Friday, April 15, 2011

Sweet Potato Cultivation



The plant does not tolerate frost. It grows best at an average temperature of 24 °C (75 °F), abundant sunshine and warm nights. Annual rainfalls of 750–1,000 mm (30–39 in) are considered most suitable, with a minimum of 500 mm (20 in) in the growing season. The crop is sensitive to drought at the tuber initiation stage 50–60 days after planting and is not tolerant to water-logging, as it may cause tuber rots and reduce growth of storage roots if aeration is poor.
Depending on the cultivar and conditions, tuberous roots mature in two to nine months. With care, early-maturing cultivars can be grown as an annual summer crop in temperate areas, such as the northern United States. Sweet potatoes rarely flower when the daylight is longer than 11 hours, as is normal outside of the tropics. They are mostly propagated by stem or root cuttings or by adventitious roots called "slips" that grow out from the tuberous roots during storage. True seeds are used for breeding only.

They grow well in many farming conditions and have few natural enemies; pesticides are rarely needed. Sweet potatoes are grown on a variety of soils, but well-drained light and medium textured soils with a pH range of 4.5-7.0 are more favourable for the plant. They can be grown in poor soils with little fertilizer. However, sweet potatoes are very sensitive to aluminum toxicity and will die about 6 weeks after planting if lime is not applied at planting in this type of soil. Because they are sown by vine cuttings rather than seeds, sweet potatoes are relatively easy to plant. Because the rapidly growing vines shade out weeds, little weeding is needed. In the tropics, the crop can be maintained in the ground and harvested as needed for market or home consumption. In temperate regions, sweet potatoes are most often grown on larger farms and are harvested before first frosts.

China is the largest grower of sweet potatoes, providing about 80% of the world's supply; 130 million tons were produced in 1990; about half that of common potatoes. Historically, most of China's sweet potatoes were grown for human consumption, but now most (60%) are grown to feed pigs. The rest are grown for human food and for other products. Some are grown for export, mainly to Japan. China grows over 100 varieties of sweet potato.

Sweet potatoes very early became popular in the islands of the Pacific Ocean, spreading from Polynesia to Japan and the Philippines. One reason is that they were a reliable crop in cases of crop failure of other staple foods because of typhoon flooding. They are featured in many favorite dishes in Japan, Taiwan, the Philippines, and other island nations. Indonesia, Vietnam, India, and some other Asian countries are also large sweet potato growers. Sweet potato also known as Kelang in Tulu is part of Udupi cusine. Uganda (the third largest grower after Indonesia), Rwanda, and some other African countries also grow a large crop which is an important part of their peoples' diets. North and South America, the original home of the sweet potato, together grow less than three percent of the world's supply. Europe has only a very small sweet potato production, mostly in Portugal. In the Caribbean, a variety of the sweet potato called the boniato is popular. The flesh of the boniato is cream-coloured, unlike the more popular orange hue seen in other varieties. Boniatos are not as sweet and moist as other sweet potatoes, but many people prefer their fluffier consistency and more delicate flavor.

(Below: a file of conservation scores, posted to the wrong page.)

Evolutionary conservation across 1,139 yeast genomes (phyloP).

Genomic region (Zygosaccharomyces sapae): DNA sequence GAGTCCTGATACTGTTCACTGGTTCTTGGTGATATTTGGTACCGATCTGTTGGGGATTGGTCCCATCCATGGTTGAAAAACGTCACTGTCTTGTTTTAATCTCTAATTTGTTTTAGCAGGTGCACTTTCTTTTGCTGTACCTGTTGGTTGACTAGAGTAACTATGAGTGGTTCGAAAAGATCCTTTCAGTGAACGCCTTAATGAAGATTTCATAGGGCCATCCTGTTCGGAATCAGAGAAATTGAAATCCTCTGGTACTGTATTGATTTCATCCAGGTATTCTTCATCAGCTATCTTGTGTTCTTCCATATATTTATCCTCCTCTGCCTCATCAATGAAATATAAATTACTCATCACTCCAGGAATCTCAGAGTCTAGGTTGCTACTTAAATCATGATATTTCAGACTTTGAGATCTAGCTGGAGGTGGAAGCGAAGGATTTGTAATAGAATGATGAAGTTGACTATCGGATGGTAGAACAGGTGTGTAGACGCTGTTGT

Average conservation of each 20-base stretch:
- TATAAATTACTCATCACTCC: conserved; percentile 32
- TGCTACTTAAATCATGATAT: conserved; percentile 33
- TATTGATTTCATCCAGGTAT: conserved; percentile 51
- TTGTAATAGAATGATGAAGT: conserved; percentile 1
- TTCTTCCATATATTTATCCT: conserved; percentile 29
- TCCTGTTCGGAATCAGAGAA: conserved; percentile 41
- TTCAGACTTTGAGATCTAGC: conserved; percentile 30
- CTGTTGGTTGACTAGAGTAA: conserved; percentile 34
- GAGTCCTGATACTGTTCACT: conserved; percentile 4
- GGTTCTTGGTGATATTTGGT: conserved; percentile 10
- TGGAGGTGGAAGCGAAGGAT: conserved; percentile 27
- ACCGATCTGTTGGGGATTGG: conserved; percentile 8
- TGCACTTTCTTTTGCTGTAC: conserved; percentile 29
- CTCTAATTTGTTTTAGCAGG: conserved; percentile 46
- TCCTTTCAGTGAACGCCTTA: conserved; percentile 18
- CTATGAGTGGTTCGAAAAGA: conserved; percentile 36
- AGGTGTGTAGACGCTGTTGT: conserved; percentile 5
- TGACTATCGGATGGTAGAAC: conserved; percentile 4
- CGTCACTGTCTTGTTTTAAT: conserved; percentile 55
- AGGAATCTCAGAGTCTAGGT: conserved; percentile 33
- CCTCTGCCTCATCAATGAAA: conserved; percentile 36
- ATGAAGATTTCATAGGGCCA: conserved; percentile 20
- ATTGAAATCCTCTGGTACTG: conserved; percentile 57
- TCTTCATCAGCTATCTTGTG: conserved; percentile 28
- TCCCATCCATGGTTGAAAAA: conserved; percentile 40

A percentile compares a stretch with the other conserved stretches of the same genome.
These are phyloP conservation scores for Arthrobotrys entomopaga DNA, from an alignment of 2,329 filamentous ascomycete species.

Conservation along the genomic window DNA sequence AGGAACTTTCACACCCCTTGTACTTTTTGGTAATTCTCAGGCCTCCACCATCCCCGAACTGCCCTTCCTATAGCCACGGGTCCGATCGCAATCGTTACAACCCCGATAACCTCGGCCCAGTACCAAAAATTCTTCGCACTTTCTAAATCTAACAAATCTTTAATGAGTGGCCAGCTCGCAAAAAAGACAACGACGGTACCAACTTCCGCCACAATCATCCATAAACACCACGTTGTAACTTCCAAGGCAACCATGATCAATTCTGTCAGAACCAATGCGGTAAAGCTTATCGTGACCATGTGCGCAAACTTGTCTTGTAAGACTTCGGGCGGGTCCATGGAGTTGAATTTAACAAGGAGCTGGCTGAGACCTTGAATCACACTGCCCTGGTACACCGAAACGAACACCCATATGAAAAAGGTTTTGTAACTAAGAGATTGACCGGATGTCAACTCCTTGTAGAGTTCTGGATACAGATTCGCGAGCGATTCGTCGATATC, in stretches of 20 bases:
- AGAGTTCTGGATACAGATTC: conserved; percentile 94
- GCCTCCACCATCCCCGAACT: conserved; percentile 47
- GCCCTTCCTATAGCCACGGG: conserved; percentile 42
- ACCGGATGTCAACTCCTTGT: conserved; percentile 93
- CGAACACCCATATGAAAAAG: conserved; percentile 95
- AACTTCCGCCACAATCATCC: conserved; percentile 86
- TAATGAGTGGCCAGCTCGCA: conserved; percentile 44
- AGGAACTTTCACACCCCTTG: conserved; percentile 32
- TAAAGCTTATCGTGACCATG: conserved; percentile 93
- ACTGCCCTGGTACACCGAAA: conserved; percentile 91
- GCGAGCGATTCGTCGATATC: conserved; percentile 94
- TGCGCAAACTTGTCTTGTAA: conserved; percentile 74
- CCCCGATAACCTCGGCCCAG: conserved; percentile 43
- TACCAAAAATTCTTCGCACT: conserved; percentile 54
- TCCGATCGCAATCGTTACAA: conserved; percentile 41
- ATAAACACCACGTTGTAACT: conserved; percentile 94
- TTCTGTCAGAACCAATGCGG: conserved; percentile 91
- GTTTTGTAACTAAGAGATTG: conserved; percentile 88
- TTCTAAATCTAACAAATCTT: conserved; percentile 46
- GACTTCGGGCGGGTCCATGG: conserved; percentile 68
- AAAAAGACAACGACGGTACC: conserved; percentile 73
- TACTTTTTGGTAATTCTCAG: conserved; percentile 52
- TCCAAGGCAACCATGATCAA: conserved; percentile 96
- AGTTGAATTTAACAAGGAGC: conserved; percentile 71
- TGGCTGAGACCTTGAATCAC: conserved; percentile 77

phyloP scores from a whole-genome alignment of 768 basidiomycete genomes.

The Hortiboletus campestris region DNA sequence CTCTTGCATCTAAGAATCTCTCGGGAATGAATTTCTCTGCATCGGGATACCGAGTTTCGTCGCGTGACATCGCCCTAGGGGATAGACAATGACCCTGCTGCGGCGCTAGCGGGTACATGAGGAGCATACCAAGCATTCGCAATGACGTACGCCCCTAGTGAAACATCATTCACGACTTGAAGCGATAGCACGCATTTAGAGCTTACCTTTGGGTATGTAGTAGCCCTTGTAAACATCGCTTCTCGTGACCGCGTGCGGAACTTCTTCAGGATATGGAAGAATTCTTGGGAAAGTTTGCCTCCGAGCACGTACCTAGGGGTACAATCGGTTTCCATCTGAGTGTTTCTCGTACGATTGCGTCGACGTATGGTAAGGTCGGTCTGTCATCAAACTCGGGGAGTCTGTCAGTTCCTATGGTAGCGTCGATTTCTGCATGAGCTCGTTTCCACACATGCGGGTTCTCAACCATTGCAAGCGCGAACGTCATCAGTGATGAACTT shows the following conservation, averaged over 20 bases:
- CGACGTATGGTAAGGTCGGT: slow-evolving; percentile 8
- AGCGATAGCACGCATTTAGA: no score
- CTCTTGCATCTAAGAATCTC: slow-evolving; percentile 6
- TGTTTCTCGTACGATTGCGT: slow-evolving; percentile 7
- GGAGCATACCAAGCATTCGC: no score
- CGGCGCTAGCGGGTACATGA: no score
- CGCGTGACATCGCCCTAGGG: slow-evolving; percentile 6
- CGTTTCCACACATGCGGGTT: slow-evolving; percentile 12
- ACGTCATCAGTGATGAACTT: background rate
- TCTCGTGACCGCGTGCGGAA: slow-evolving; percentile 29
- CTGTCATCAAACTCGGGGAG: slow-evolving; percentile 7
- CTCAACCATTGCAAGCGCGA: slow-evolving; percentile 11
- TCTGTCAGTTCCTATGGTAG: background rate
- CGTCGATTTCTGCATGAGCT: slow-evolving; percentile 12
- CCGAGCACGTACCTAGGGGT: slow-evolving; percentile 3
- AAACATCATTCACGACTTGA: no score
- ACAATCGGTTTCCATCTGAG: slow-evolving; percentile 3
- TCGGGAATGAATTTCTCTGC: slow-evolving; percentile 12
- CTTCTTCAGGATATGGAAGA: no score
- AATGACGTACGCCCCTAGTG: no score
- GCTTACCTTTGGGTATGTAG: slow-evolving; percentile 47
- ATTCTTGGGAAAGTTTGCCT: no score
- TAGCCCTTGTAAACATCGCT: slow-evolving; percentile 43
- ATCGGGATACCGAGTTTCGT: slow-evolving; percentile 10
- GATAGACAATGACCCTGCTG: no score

Sweet potatoes have been an important part of the diet in the United States for most of its history, especially in the Southeast. From the middle of the 20th century, however, they have become less popular. The average per capita consumption of sweet potatoes in the United States is only about 1.5–2 kg (3.3–4.4 lb) per year, down from 13 kg (29 lb) in 1920. Southerner Kent Wrench writes: "The Sweet Potato became associated with hard times in the minds of our ancestors and when they became affluent enough to change their menu, the potato was served less often."

New Zealanders grow enough kūmara to provide each person with 7 kg (15 lb) per year and also import substantially more than this from China.

In the Southeastern U.S., sweet potatoes are traditionally cured to improve storage, flavor, and nutrition, and to allow wounds on the periderm of the harvested root to heal.Proper curing requires drying the freshly dug roots on the ground for two to three hours, then storage at 85–90 °F (29–32 °C) and 90 to 95% relative humidity from 5 to 14 days. Cured sweet potatoes can keep for thirteen months when kept at 55–59 °F (13–15 °C) and >90% relative humidity. Colder temperatures injure the roots.

Electronic sizing of sweet potatoes was first introduced to the industry by Wayne E. Bailey Produce Company of Chadbourn, North Carolina in 1990.

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